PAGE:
Female Authority and the Male Leadership Myth

By Jen Agg

In the notoriously sexist and gossipy restaurant industry, "bosses" become "bitches" far too easily.

Jen Agg is the owner of Bar Vendetta, Grey Gardens, Rhum Corner and Le Swan in Toronto, and the author of the memoir I Hear She's a Real Bitch. She...

National Archives Photo

Being a boss is hard, and it’s even harder when you’re saddled with a vagina. My female designation was never a choice, although I would choose it. Don’t get me wrong, I adore dick (a specific one for ten years now), but I wouldn’t want to have to lug all that around—despite the managerial advantages it brings. All the hard decisions you have to make, all the people you have to say no to: as a man, it just gets wrapped up in your Leadership Myth. But, and we’ve heard it thousands of times, when you make tough calls as a woman, people tend to take it personally. If you don’t hire them, it’s got nothing to do with their incompetence and everything to do with you. They appear to take it well, but then you’re out at a bar and the poor un-hired girl’s best friend is sleeping with your line cook and he tells you how much so-and-so hates you. For nothing. For not hiring them.

I admit to having extraordinarily high expectations. Immutable, unfair, occasionally ridiculous. As a woman, I’ve had to work so much harder to achieve and hold on to even the smallest amount of power—I can’t tolerate anything less than a reach for perfection from those around me. At minimum.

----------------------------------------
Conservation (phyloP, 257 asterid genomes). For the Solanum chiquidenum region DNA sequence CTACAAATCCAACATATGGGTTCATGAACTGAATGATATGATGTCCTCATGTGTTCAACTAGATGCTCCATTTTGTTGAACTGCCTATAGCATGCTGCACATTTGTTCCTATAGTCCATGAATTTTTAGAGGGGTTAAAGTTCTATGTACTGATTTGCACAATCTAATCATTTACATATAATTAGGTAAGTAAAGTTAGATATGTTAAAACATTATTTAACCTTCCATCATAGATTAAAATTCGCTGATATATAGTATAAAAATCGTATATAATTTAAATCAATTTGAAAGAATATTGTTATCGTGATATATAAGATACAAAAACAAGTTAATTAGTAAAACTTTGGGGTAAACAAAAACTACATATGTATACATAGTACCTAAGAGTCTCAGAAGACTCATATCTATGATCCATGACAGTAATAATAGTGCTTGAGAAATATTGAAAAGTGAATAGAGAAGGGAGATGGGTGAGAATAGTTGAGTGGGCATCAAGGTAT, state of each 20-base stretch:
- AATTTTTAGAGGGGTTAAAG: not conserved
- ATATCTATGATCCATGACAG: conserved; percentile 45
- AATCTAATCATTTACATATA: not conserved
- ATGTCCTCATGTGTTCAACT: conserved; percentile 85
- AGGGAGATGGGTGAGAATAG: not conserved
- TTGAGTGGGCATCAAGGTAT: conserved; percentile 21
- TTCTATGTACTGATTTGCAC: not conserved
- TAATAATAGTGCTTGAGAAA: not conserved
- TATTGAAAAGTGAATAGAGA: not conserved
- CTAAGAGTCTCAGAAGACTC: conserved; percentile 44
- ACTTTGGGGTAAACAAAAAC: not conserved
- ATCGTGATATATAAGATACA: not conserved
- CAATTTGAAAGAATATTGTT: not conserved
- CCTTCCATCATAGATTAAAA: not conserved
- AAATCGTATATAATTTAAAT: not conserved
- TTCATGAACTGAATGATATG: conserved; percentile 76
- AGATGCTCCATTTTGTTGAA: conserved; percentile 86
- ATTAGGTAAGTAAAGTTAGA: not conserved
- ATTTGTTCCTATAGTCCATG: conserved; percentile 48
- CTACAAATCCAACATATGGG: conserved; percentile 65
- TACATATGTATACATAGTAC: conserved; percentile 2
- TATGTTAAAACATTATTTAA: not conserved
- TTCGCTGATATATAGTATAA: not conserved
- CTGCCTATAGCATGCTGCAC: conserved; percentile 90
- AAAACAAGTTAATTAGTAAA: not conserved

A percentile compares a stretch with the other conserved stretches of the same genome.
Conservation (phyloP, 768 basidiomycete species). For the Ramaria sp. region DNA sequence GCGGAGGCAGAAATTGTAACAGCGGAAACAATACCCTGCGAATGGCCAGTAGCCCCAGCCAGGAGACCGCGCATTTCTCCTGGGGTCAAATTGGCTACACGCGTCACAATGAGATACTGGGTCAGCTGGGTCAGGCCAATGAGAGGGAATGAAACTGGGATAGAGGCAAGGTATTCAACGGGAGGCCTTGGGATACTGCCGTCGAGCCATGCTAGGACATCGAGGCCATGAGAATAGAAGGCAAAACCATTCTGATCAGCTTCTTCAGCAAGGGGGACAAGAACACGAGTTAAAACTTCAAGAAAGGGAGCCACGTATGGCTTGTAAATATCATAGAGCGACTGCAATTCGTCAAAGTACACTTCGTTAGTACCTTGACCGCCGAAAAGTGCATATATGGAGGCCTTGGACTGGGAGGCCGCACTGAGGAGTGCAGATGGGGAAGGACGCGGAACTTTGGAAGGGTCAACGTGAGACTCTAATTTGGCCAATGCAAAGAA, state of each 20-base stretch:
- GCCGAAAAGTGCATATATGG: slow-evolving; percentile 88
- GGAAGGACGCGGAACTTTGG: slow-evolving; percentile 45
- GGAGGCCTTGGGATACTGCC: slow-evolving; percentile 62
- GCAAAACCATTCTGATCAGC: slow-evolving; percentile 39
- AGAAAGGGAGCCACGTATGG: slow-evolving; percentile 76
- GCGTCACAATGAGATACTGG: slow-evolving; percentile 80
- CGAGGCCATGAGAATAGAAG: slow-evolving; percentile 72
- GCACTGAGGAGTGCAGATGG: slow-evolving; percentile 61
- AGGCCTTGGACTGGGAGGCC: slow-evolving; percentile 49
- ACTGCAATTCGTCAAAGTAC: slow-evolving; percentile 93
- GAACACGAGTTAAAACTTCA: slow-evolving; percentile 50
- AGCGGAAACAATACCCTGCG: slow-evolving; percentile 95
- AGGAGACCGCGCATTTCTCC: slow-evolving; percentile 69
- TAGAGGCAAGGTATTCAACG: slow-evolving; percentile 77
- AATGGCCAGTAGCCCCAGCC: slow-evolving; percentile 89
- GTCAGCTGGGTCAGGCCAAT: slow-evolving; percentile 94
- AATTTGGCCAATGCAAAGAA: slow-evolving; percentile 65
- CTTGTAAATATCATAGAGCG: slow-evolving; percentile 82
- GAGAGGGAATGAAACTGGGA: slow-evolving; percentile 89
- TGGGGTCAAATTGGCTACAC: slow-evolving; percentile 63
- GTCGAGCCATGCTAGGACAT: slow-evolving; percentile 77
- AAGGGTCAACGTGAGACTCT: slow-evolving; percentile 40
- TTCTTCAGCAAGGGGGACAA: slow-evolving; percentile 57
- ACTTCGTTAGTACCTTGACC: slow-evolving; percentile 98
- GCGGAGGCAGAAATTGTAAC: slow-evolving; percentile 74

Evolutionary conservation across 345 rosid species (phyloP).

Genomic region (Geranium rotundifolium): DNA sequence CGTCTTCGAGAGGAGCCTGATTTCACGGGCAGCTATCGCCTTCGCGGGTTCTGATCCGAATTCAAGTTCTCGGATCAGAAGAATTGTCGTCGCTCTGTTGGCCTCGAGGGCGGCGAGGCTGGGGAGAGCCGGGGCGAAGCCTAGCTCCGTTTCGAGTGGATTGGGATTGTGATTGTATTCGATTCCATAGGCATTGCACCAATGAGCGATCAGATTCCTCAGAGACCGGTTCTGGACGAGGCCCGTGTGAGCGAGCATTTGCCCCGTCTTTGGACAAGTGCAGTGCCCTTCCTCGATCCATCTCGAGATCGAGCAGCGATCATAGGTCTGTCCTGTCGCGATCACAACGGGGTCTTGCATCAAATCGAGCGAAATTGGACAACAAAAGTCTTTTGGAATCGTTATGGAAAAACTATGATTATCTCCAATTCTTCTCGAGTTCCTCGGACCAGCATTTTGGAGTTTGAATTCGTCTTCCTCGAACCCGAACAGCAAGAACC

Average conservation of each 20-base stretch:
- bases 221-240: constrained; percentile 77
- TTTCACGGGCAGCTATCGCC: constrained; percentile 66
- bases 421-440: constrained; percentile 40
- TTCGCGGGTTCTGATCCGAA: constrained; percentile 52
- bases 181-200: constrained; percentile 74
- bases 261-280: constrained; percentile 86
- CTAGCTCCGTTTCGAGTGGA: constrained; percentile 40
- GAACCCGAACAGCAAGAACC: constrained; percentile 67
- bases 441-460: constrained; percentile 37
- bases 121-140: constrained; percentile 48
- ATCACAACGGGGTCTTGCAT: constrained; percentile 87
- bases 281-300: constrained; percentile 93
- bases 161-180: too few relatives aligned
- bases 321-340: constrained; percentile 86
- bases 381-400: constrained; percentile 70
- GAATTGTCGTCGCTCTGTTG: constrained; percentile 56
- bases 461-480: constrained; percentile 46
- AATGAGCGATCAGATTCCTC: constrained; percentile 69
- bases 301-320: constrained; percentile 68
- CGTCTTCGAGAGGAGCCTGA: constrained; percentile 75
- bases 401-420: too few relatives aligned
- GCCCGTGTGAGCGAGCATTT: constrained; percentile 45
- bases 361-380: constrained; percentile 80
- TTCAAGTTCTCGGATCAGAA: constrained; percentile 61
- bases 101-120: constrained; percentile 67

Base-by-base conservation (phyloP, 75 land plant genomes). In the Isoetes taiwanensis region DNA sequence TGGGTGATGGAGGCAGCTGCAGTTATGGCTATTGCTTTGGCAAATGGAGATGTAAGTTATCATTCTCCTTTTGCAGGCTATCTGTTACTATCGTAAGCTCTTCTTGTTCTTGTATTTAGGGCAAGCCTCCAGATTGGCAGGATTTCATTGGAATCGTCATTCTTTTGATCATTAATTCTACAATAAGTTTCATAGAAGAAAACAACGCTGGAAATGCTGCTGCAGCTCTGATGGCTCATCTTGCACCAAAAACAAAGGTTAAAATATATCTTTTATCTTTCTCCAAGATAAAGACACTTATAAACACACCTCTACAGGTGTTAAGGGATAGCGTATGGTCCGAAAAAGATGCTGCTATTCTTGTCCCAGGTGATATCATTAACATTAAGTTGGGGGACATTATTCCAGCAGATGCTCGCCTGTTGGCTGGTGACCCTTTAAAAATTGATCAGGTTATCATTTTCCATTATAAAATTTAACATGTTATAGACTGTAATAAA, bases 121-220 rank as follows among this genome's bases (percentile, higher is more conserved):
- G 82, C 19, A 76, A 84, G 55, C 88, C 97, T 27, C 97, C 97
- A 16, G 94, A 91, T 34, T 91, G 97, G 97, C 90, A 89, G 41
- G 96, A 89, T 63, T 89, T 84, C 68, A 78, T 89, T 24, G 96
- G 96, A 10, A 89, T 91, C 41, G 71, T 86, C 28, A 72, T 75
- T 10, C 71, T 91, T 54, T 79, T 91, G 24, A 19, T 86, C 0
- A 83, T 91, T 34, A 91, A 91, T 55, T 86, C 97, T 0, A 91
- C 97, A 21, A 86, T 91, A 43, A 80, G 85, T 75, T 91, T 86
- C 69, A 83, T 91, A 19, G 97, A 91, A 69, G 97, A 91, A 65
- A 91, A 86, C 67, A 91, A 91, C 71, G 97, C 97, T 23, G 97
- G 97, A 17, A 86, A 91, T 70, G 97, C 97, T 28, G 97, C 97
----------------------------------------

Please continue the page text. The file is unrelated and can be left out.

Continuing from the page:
I’m in the fortunate position of being able to choose who I work with. I knew how much time I’d have to spend in the restaurant if I wanted it to function well, so I made a choice to surround myself with people I could actually stand to be around, often choosing vibe over experience. (You can teach a smart, keen 22-year-old to do anything in a restaurant.)

I have hand-picked a perfect restaurant family, and their loyalty and friendship make me feel lots of feelings. But it hasn’t always been this way. It has taken a long time to mould my restaurant into a wonderful place—where those of us who work there genuinely like each other (well, not all the time) and our staff parties are 15-hour-long adventures through the park learning how not to take mushrooms (no more tea!). The staff of almost every restaurant describes itself as “a family,” and it’s usually only genuine in the most Tolstoy-ian of senses. In the case of the Hoof, it’s 100 percent true, I swear.


All hiring managers say they want to bring on people with “great personalities,” but what does that even mean? I guarantee the manager at Red Lobster and I do not see eye-to-eye on the definition of “great” in this scenario. It’s all subjective. No matter what anyone tells you about hiring, they are going with their gut, which is why we need things like employment equity in large companies, and maybe in small ones, too. (I accidentally hired a bunch of brunettes who sorta look like me—not because I’m racist, because I’m vain. But that’s another column.)

Like every boss, I look for my version of a great personality. Of course, you have to be amazing at your job, and maybe even like it, to work for the Hoof, but you also have to be Hoof-ish. I realize this makes me sound like an elitist asshole, but having a personality I like is an advantage to getting a job at the restaurant where I spend most of my time. Sadly, that means that before I got a) exceptionally good at following my gut and b) to this nice place of incredibly low staff turnover, I made a whole lot of mistakes. Like, a lot. And I’ve fired—or, rather, not hired—a bunch of people. Maybe that’s why so many people think I’m such a bitch?